Separation Anxiety Training

Downtime provides a unique opportunity
By Tracy Krulik CTC, CSAT, March 2020, Updated April 2020
separation anxiety in dogs

Two weeks ago I celebrated with one of my separation anxiety clients over her newfound ability to leave her dogs alone for three-plus hours without barking complaints from her apartment neighbors. And then suddenly the gym where she could finally climb the rock wall again closed and the library that she visited on her first night of dog-less freedom closed and the coffee shops closed and… you know where this is going. But I’m not the kind of person to dwell on the negative, and neither is she, so we had a good laugh about the irony of it all.

Then it hit me: This Coronavirus shutdown is the PERFECT time for us to teach dogs how to handle being alone.

On its face that statement doesn’t seem to make sense. How can dogs learn to be alone if we don’t leave them to go to work or the gym or the grocery store? The answer is that now that we don’t have to leave for extended periods of times, we can finally leave in small enough increments that teach the pups that there is nothing to worry about.

Let me explain. When someone is scared—dogs, cats, people, you name it—we can teach them to overcome their fear by using a behavioral psychology process called systematic desensitization. Basically, we introduce the thing that is scary but at a level that is not scary.

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Take my arachnophobia, for example. If I want to overcome the fear that was instilled in me at a young age when my house was infested by big, brown, furry, eight-legged monsters (OMG I’m sweating just writing about this!), the first thing I’d need to do is figure out how far away I could be from a spider without being scared. Let’s say that distance is 10-feet away with a spider in an enclosed tank.

So I’m 10 feet away. I’m in a comfy chair, eating chocolate, reading Finding Dorothy by Elizabeth Letts (amazing book if you’re looking), and I feel fine. No sweats, no goosebumps, no worry lines on my forehead. I am completely relaxed. Great. Let’s see if I can inch a little closer. Nine feet away—still no problem. Eight feet—I’m good. Seven feet—gulp! Way too close. Let’s back ‘er up a bit… 7.5 feet—all good.

Little by little I move closer, but only as long as I still feel fine. If after I finally made it to six feet without any worry, the spider got out of the tank and started running towards me, I would scream and run away, and the progress I had made would be wiped clean. The key is controlling that distance so that I can always feel safe.

Let’s apply this to dogs who are scared to be alone now.

Almost every dog that I work with flies to the door the second their people walk to the door, turn the door handle, or open the door. Pups are not dummies. They’ve figured out that every time the keys make that jingly sound or the jacket goes on, their people leave through that door, and their terror begins. We know this because they whimper; they stiffen; they yawn; they lick their lips; they bark; they howl; they jump up to the door knob; they scratch and chew the door, the frame, the floor; they lose their bladders; they break out of their crates and cut themselves in the process…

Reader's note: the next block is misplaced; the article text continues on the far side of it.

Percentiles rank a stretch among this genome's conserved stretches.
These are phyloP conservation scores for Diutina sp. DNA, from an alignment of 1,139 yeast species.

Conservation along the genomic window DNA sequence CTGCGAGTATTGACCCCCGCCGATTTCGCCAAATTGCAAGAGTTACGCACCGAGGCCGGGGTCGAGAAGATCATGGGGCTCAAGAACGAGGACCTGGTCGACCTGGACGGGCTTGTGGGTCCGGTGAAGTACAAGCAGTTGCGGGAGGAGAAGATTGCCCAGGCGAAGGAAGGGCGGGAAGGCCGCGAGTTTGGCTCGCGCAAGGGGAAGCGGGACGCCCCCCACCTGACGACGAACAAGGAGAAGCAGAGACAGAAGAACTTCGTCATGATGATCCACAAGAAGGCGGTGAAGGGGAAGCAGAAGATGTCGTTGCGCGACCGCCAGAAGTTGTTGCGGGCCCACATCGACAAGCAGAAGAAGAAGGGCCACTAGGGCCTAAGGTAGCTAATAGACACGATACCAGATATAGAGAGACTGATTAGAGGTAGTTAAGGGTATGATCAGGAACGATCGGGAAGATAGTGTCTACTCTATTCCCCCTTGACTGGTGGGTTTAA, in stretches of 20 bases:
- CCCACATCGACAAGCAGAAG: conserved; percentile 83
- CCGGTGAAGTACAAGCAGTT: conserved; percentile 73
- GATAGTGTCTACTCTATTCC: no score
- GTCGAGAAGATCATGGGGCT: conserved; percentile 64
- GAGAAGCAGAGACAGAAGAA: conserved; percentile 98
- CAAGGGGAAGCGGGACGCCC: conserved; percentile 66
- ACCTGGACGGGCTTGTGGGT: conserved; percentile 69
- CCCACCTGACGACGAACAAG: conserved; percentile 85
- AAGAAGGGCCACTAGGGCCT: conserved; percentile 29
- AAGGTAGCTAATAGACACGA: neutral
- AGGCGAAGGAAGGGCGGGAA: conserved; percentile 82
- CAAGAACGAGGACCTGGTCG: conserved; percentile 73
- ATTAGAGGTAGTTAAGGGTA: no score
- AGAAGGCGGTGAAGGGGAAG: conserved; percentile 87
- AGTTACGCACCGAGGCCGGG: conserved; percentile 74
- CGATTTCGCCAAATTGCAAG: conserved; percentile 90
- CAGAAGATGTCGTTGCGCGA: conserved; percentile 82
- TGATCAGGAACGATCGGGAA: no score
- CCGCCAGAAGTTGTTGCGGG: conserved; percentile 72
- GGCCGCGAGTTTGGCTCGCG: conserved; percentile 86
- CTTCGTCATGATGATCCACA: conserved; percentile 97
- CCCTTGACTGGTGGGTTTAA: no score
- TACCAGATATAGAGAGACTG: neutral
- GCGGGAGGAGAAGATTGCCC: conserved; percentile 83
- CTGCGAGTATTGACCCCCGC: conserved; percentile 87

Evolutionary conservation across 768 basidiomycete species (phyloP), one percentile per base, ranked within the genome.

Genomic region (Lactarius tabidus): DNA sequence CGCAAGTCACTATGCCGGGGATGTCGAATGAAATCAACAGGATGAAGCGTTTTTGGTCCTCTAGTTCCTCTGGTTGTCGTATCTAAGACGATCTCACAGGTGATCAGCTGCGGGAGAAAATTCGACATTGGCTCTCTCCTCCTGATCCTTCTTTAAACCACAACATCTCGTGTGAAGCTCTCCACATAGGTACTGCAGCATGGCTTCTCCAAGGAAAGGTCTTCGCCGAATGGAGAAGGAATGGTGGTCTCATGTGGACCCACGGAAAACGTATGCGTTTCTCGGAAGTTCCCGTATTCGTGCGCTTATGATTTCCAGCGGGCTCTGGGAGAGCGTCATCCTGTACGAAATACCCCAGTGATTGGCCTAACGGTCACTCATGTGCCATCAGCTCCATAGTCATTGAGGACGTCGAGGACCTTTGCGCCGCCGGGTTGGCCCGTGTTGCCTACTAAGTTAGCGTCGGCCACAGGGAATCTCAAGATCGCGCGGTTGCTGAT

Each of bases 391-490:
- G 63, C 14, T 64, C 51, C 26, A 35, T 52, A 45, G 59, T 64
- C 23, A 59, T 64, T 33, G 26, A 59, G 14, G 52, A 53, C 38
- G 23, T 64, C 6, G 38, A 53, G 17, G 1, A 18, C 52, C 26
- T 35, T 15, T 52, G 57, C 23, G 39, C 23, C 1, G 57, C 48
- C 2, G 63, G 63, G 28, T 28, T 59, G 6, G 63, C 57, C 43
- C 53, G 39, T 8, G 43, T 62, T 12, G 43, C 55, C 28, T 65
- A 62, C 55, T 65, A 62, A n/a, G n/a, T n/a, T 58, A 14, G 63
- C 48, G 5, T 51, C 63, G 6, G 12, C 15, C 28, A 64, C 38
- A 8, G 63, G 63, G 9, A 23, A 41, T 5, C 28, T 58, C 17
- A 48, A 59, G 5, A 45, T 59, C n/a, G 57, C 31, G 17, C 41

All of those behaviors are rooted in fear. Notice how your dog does not do that when someone else is there? They’re scared when they’re alone, and so—just as I would scream in terror if someone locked me in a room with spiders (OMGOMGOMG!)—if we stop scaring them, the “bad” behaviors go away too.

So rather than thinking of separation anxiety training as something to “teach your dog that you always come back in,” think of it as training to “teach your dog that nothing bad ever happens when you walk out that door.” In order to do that, you have to watch their body language to control how long you are gone, just as I would have to pay attention to how I’m feeling to control my distance from spiders.

Find that starting point. When you turn your door knob, does your dog fly to the door? Then don’t turn the door knob yet. Just walk to the door and then go back and sit down. Can you open the door halfway, but all the way is too far? Fine, only open it halfway until you dog doesn’t even look up when you go to do that. Can you stand outside with the door closed for 1 second, but 2 seconds is too long? Ok! Great info. Keep it under 2 seconds.

Get the idea? There will never be a better time in our society for us to help so many dogs overcome their fears of being alone, because we’re all home! We can still go outside for a drive or a walk and be safe from infection, so pick one or two times a day to do 30-minutes of alone-time exercises.

And for all the wonderful people who are adopting dogs right now, do these exercises too! Teach your dog that nothing bad ever happens when you walk out the door before anything bad does happen. Just as you wouldn’t simply throw a dog in a crate without teaching him to feel comfortable in it first, don’t leave a new dog alone home without giving him the skills to handle it. Up to 55% of dogs worldwide exhibit some kind of separation-related problem, so why risk that happening to your dog too? Tackle the issue before it becomes a problem.

Tracy Krulik, CTC, CSAT, is a Northern Virginia-based certified canine separation anxiety trainer and honors graduate of Jean Donaldson’s prestigious Academy for Dog Trainers. Krulik is also the founder and managing editor of iSpeakDog — a website and public awareness campaign to teach dog body language and behavior.

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